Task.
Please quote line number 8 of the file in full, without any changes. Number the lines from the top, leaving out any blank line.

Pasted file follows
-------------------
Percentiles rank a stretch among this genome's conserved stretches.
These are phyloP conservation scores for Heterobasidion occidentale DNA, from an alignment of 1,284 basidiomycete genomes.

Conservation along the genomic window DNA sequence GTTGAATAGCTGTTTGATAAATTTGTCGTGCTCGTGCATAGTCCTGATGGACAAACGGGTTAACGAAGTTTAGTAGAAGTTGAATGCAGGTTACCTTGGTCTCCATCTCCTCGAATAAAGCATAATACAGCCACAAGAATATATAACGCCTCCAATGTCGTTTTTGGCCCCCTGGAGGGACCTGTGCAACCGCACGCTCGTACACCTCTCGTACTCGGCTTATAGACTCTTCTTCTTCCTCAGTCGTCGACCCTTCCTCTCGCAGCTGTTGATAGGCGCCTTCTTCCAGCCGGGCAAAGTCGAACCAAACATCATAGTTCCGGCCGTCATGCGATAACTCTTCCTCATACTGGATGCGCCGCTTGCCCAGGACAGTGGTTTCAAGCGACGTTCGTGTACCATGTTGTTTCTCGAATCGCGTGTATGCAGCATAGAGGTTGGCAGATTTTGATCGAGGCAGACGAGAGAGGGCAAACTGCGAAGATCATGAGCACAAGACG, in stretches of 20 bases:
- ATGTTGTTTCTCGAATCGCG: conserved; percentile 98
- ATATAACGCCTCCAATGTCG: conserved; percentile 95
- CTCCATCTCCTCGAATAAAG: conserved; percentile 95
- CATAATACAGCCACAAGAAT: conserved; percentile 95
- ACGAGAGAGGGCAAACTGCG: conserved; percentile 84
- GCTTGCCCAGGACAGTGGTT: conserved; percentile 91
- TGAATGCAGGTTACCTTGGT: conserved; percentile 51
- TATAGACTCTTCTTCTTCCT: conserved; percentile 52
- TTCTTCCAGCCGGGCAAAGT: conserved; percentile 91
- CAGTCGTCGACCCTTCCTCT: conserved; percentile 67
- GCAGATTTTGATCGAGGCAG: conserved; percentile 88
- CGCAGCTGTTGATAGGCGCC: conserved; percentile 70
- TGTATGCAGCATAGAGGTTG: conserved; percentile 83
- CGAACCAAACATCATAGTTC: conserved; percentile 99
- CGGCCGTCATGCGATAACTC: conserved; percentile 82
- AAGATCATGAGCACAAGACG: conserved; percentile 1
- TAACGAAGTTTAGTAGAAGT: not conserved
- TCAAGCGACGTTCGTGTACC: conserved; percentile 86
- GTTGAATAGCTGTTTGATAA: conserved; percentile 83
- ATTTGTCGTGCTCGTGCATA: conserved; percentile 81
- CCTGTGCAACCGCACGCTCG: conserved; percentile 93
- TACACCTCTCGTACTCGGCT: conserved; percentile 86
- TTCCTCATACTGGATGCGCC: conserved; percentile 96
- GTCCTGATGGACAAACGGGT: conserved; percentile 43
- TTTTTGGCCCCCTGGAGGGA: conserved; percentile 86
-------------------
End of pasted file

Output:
- ACGAGAGAGGGCAAACTGCG: conserved; percentile 84